It is just over a year since Network Rail launched its Digital Railway Strategy, setting out the modernisation blueprint for the next 15 years.
Over this time, more than half of existing traditional signalling systems will become obsolete, so it is vital that modern forms of signalling are implemented to improve efficiency, reduce operating costs, and increase the number of trains for passengers.
Michael Flynn, Digital Railway Programme Director, explains what has been achieved so far and how the Strategy is already benefiting the UK rail network.
The full interview with Michael will appear in issue 10 of Transport Britain.
It’s been more than a year since the launch of the Digital Railway Strategy. How would you assess the progress and success so far?
We have made great strides. The main recommendation of the Digital Railway Strategy was that an “industry-wide Signalling and Operational Control Systems Strategy was required to implement this (Digital Railway) Strategy”. In response, the DfT requested that the Digital Railway Programme develop a plan for digital train deployment from CP6 onwards that shows signalling renewals to be ‘digital’ or at the very least ‘digital ready’. We achieved this on target and it was published in June 2019 https://www.networkrail.co.uk/running-the-railway/railway-upgrade-plan/digital-railway/digital-railway-strategy/digital-railway-long-term-deployment-plan/ .
In addition to this, digital railway now plays an integrated and central role in the new Rail Sector Deal. This agreement builds on the strong partnership between the rail sector and the government to exploit the opportunities of new technologies, improve the efficient use of our rail network capacity and enhance the experience of those who use our railways.
And, on the ground, we have been successful too with many digital signalling and traffic management schemes being introduced, for example the commissioning of such systems in our Anglia, Western and Wales regions, where this technology is now in daily use making a practical impact and with the operators reporting very positive results.
During this time, we have changed. We have become a service provider and enabler of digital solutions rather than a national programme. Our role going forward is as a support programme to devolution to the Regions, who are closer to passenger and freight customer needs, to enable those regions with digital aspirations achieve digital railway implementation. This is articulated in the Long-Term Deployment Plan.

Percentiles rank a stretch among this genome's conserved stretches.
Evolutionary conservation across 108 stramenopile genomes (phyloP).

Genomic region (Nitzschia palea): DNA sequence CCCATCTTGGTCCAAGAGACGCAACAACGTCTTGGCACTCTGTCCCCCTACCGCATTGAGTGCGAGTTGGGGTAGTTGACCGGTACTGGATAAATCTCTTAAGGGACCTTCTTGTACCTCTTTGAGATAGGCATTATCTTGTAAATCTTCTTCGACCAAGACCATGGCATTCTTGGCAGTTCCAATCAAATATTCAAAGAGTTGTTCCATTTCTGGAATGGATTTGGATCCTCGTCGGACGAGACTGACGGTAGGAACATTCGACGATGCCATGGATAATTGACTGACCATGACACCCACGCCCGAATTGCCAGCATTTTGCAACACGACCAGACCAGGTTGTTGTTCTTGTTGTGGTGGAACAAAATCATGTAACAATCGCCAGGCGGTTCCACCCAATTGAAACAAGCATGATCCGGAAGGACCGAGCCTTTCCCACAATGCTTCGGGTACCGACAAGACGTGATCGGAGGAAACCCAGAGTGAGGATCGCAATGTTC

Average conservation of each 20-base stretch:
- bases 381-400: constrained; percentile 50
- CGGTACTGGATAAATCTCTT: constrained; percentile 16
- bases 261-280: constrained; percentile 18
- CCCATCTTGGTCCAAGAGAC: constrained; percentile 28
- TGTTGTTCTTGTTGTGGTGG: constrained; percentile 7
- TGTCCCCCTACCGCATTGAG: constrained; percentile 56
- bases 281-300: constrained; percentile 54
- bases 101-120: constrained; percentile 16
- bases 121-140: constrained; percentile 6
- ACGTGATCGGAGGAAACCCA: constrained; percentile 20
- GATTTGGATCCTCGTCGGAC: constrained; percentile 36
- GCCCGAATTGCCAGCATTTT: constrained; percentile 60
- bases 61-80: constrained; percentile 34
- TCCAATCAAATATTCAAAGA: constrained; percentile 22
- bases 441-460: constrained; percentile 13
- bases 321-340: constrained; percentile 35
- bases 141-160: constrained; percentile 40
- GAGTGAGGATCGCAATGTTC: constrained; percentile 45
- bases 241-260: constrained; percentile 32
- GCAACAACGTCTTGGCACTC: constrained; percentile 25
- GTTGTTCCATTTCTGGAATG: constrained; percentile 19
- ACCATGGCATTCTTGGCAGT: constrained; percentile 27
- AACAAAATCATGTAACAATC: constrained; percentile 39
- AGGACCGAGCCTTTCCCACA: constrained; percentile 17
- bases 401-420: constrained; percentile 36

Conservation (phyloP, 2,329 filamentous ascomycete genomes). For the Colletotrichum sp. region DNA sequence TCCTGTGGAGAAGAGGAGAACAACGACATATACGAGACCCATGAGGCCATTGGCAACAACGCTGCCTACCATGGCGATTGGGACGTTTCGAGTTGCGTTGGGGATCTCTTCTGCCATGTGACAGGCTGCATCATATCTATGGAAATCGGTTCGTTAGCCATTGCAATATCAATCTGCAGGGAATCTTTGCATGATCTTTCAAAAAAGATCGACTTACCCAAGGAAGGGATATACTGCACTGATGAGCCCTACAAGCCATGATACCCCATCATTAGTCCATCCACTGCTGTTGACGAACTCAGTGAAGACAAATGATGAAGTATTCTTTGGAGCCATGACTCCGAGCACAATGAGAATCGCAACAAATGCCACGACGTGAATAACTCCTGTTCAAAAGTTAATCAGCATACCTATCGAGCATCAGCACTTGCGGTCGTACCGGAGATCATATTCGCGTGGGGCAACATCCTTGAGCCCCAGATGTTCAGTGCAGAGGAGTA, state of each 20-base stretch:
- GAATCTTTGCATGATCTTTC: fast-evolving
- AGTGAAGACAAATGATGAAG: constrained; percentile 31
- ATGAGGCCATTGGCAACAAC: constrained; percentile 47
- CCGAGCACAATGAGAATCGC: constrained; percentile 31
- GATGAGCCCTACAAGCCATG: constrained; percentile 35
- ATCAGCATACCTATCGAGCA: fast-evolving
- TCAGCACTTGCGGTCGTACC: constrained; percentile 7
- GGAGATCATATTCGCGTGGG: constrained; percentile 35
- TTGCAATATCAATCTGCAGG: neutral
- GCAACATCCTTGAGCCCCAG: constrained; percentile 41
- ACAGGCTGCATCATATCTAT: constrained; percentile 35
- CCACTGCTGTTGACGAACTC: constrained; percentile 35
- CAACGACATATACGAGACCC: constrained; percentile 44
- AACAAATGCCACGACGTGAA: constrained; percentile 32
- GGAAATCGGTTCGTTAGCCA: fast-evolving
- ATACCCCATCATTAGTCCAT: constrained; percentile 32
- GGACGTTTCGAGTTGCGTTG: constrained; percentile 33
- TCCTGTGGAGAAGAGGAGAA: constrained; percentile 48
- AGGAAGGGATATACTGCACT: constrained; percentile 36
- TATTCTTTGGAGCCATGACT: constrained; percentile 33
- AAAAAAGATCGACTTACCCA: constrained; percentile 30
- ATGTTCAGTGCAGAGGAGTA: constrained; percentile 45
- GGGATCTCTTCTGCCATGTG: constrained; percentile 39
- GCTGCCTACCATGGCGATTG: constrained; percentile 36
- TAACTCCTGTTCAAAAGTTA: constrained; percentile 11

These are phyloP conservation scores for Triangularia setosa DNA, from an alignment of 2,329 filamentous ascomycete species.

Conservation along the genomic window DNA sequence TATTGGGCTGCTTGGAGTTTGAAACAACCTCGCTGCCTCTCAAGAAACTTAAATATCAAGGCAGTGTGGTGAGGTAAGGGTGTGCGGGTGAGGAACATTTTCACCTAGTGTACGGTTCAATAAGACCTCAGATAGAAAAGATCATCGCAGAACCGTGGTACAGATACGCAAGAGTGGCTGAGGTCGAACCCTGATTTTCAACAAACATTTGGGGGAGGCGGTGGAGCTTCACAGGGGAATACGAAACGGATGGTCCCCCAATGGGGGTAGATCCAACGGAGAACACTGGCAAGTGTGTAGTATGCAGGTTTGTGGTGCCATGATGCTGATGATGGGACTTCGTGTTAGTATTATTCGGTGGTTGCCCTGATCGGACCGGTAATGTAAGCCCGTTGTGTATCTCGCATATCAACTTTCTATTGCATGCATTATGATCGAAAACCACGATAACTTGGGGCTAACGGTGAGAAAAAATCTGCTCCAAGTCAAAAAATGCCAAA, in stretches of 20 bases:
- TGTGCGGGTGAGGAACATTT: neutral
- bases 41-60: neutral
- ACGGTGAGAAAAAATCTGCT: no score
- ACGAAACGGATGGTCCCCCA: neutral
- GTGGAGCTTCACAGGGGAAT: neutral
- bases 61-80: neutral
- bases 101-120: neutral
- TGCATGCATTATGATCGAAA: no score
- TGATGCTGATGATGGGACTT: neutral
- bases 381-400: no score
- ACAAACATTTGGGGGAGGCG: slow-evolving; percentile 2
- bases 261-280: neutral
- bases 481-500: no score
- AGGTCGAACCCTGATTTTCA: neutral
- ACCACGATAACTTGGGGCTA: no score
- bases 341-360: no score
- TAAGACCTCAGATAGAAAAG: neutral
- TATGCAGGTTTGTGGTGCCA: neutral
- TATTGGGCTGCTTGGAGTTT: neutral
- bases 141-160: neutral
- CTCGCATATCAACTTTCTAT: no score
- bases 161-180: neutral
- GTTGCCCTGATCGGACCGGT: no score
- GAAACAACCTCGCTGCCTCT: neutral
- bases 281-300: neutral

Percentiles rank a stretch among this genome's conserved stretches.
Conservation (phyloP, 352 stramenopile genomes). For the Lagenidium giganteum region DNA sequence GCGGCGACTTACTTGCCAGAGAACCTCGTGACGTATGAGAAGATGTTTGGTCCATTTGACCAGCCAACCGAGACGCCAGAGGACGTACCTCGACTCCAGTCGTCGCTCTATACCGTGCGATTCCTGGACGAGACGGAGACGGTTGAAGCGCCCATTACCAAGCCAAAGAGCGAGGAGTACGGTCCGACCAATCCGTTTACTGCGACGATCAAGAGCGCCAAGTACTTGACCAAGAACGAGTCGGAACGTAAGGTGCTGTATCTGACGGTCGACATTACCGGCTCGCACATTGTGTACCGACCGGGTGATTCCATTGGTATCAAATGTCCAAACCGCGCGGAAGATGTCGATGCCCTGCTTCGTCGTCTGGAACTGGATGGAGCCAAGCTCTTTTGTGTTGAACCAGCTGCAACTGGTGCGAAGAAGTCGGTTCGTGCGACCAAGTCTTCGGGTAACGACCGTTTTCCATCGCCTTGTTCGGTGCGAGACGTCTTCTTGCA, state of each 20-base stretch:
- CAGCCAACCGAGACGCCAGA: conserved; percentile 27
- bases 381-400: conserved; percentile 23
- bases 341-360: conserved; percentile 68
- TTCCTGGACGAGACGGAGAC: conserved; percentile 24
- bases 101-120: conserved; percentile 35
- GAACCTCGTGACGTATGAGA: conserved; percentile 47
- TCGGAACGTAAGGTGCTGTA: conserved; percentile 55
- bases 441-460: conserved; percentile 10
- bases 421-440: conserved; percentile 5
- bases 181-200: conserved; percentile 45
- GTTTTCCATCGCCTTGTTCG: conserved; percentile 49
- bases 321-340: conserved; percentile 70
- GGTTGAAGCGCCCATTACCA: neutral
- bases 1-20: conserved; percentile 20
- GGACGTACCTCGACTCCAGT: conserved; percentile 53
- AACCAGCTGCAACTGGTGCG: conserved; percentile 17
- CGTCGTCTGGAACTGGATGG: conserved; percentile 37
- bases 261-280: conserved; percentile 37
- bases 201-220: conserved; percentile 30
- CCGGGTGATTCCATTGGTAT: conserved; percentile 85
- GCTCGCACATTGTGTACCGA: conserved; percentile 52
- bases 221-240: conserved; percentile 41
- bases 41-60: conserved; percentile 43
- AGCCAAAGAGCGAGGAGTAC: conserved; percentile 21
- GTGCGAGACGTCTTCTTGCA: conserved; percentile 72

What have been the biggest achievements in that time?
The East Coast Digital Programme has established a blueprint for bringing track and train together to deliver a better performing railway for passengers. It is the first major route deployment of digital train control and Network Rail is working with train operators and technology providers in a long-term partnership to modernise one of the most economically important parts of the network.
Strategic partners from the private sector will be appointed to help deliver the 10-year transformation programme. First a Train Control Partner, followed by a Rail System Integration Partner.
Some of the other exciting activities include:
- Commissioning of the Traffic Management Systems for Anglia, Western and Wales
- Approval of the East Coast Digital Programme Strategic Outline Business Case and the start of procurement process to appoint train control, traffic management and railway system integration partners
- The incorporation of digital railway into the centre of the Rail Sector Deal
- Northern City Line – ETCS agreed to be the signalling renewal system
- Publication of the Long-Term Deployment Plan
- Supporting the Trans Pennine Upgrade Programme’s digital aspirations
- Working with North West and Central Region on the interface with HS2 at Crewe
- Delivering a number of national enabling projects.
Is the rail sector starting to see benefits already, and if so, how?
Wales, Anglia and now Western Traffic Management systems have been commissioned and are in operation. Other projects are in development and going through their business case steps (for example the East Coast and Trans Pennine Traffic Management systems).
Already in Western, Wales and Anglia routes we have seen successful interventions by operators, using information from these digital traffic management systems, resulting in passengers benefitting from faster train service recovery times, minimisation of delays and more timely information.
Are there areas you haven’t made as much progress as you’d hoped, and how has this changed the schedule of ensuring the railway is digital ready?
All parts of the programme have proceeded well. We are concentrating in the current period on delivering train and signalling, and traffic management control systems because these will in time give the user benefits first. Passengers will come to see benefits in timetable reliability and recovery. We will provide a better service, and enable better information to be available, so giving passengers the confidence they deserve from us. These are two very important factors for passengers, and we will deliver them together with increased safety. Business case analysis shows us where to act first.
For the full interview, read issue 10 of Transport Britain.